Trick-or-treating has been a tradition in the U.S. since around the 1950s but has roots that dig deep to almost 2,000 years ago, per the History Channel.
In the 21st century and amid inflation, embracing a modern spin on trick-or-treating makes sense.
Plus, all the parents looking to lessen the Halloween sugar high might be looking for some relief.
Experts in finance are talking about how trick-or-treating doesn’t just have to be a fun practice for kids today, but it can be a tool to teach good personal finance principles — like budgeting, saving and paying taxes.
Can you give money to trick-or-treaters?
In Seattle, Chuck Jaffe — a financial columnist for the Seattle Times and host of “Money Life with Chuck Jaffe” — opts to give the young kids candy and allows kids in third grade and up to choose between “cash or candy,” per the Seattle Times.
Since 2016, Jaffe has been giving kids the opportunity to trade candy for cash by implementing trade offers but changes it up every year to keep things fun and interesting.
Cash is always involved, but — as he wrote last year — it’s not the only finance-related option. Older children have the option to have three candies, a $1 coin, trade two candies for an envelope that has up to $5, or trade five candies and play a game of chance.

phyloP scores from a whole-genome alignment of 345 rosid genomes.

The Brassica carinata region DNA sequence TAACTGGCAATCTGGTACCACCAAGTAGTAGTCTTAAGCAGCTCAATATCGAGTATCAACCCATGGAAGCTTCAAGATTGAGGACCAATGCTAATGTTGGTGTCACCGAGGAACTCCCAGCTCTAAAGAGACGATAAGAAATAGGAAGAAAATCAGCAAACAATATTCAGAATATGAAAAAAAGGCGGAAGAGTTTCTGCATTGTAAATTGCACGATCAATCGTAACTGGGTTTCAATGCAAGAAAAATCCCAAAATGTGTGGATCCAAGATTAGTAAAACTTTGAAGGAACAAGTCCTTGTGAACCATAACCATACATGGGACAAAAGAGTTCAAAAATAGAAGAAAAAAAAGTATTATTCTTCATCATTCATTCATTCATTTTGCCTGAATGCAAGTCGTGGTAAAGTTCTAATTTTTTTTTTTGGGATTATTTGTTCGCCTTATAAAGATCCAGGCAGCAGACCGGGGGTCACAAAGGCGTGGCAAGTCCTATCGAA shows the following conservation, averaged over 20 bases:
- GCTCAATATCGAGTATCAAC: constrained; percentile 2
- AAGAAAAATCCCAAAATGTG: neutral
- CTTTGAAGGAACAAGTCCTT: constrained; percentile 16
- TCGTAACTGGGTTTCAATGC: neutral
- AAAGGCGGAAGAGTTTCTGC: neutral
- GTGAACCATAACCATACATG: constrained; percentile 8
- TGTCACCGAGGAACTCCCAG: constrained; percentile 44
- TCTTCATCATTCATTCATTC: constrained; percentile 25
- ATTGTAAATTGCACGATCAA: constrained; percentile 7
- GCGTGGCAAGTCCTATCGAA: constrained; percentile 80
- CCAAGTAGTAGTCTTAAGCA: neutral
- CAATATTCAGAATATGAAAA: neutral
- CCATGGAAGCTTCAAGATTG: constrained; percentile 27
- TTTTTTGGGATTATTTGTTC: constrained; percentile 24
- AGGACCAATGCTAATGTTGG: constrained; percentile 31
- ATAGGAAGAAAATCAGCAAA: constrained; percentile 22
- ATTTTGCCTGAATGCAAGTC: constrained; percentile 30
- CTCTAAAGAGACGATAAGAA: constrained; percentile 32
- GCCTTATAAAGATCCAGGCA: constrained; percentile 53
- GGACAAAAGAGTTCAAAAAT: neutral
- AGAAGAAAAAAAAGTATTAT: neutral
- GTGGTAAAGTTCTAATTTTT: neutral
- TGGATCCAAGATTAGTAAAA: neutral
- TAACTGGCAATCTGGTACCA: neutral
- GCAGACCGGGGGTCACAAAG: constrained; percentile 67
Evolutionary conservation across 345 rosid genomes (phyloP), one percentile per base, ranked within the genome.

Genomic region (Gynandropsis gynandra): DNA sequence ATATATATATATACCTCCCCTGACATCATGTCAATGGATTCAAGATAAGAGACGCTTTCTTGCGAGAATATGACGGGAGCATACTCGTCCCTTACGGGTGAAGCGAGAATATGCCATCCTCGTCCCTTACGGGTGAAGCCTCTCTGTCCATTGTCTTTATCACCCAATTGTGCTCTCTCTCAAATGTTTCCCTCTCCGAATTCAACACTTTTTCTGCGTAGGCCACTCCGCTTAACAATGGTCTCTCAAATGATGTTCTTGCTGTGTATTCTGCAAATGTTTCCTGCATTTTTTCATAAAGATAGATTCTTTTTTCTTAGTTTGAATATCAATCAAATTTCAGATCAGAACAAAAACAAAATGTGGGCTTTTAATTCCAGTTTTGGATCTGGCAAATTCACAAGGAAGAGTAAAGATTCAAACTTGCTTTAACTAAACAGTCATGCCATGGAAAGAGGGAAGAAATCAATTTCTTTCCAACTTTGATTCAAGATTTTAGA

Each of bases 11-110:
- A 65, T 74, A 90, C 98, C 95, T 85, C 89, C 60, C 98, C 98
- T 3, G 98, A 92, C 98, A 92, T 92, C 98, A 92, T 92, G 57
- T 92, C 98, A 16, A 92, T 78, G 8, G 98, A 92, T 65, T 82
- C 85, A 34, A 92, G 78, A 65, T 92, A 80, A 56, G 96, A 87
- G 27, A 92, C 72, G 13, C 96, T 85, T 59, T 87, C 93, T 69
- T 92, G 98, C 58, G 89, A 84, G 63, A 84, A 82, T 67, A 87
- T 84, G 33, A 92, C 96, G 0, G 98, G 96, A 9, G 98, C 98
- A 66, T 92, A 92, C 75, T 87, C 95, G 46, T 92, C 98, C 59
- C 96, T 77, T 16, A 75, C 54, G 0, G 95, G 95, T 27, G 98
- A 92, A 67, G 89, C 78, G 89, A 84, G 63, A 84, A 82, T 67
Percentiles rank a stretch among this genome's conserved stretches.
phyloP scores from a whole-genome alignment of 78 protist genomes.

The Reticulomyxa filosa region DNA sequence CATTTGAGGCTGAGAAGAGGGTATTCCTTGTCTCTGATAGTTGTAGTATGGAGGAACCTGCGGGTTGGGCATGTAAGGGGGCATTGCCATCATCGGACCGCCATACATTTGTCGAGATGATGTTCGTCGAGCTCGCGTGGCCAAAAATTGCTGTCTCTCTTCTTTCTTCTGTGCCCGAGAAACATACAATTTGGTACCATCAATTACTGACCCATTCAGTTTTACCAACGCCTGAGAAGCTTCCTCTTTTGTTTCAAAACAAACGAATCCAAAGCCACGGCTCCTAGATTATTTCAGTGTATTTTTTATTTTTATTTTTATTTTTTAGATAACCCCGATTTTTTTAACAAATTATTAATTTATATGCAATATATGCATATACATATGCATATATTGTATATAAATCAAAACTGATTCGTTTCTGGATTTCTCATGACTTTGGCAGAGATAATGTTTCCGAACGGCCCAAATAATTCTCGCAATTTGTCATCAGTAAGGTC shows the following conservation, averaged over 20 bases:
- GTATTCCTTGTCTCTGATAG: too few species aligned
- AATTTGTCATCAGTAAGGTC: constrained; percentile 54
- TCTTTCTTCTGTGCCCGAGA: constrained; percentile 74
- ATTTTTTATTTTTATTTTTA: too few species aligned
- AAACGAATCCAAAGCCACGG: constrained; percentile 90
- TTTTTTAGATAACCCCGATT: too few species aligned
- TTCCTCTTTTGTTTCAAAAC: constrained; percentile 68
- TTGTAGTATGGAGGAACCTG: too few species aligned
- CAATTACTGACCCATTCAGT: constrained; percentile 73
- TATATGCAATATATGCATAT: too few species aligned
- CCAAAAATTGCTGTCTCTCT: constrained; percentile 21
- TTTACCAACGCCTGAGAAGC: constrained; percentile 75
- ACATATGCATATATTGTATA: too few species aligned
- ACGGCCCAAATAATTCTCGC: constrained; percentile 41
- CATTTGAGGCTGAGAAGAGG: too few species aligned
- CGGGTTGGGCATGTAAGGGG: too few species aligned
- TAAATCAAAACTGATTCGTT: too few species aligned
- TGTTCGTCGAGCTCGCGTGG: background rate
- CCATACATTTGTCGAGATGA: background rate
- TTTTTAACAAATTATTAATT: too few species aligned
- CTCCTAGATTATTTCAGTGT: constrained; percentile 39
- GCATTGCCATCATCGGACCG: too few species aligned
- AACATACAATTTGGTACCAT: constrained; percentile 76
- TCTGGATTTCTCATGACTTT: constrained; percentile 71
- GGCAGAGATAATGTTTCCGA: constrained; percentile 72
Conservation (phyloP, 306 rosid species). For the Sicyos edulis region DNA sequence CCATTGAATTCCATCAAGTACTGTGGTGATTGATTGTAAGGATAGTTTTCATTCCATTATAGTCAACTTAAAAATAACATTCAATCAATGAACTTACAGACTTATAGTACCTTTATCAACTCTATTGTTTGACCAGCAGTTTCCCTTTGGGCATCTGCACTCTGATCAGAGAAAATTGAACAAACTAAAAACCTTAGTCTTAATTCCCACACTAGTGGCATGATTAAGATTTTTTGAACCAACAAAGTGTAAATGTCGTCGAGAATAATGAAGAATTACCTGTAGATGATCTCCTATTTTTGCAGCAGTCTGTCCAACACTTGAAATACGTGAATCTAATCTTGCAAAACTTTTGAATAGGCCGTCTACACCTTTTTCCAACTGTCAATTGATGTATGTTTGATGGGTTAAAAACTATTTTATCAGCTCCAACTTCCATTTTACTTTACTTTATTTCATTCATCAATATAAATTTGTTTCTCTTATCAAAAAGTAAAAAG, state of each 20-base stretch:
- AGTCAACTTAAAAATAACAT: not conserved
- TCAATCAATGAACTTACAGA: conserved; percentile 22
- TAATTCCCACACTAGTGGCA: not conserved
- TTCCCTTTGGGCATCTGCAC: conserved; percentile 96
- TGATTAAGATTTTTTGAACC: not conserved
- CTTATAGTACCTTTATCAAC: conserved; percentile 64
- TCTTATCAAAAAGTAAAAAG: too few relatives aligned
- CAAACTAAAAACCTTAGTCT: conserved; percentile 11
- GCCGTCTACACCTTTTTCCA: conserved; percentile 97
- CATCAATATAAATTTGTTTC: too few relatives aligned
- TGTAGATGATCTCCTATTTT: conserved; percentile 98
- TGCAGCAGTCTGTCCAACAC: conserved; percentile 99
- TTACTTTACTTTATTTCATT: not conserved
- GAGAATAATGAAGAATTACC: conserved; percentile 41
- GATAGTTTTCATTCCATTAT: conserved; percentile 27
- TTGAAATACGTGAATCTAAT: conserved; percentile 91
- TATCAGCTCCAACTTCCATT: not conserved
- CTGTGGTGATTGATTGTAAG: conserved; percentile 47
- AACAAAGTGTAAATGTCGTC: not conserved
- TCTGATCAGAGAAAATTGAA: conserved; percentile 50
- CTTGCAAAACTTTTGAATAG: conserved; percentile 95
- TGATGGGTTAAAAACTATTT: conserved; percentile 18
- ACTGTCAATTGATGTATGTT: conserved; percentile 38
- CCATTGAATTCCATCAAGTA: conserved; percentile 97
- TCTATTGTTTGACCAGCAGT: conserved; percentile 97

With these more advanced options, Jaffe wrote that he’ll be able to see if kids are really affected by inflation and if they know the value of a dollar.
“Kids try to calculate every angle — they want to make good choices, they’d like to win — and making them now on something fun will only help them later in life when the stakes are much bigger,” wrote Jaffe.
Jaffe said by teaching kids the value of money and giving them foundational principles of personal finance, your 2022 Halloween season will be “a lot more valuable and memorable than normal.”
What is the Halloween candy ‘dad tax?’
“Children have natural money personalities, and observing the way they handle their Halloween booty is a great learning opportunity for parents,” Luke Erickson, associate professor of personal finance at the University of Idaho, told WalletHub. “At its most basic form, children are either naturally ‘spenders’ or ‘savers.’”
Erickson said that this natural money personality should influence teaching methods.
In his own home, he deducts a “dad tax” that amounts to a piece of candy or two per kid for his work buying the costumes, fixing costumes throughout the night and driving kids around.
“You would think I was taking their left arm the way they react to it,” Erickson told WalletHub. “By the way, it is not all that dissimilar from how adults react to the IRS. My guess is that these folks simply were not conditioned earlier in life to pay the ‘dad tax.’”
How to use the ‘cash or candy’ technique with younger kids?
For younger children, a tax lesson may take the fun out of Halloween entirely. Martha Buell, a professor of human development and family sciences at the University of Delaware, told WalletHub that “lessons on personal finance need to be age-appropriate.”
Basics skills for younger kids — like math, logic and decision-making — can be strengthened through sorting candies from either biggest to smallest or separating toys from candy, Buell said. To help with planning, parents can limit how much candy kids can eat and have them plan out when they will eat it on a calendar.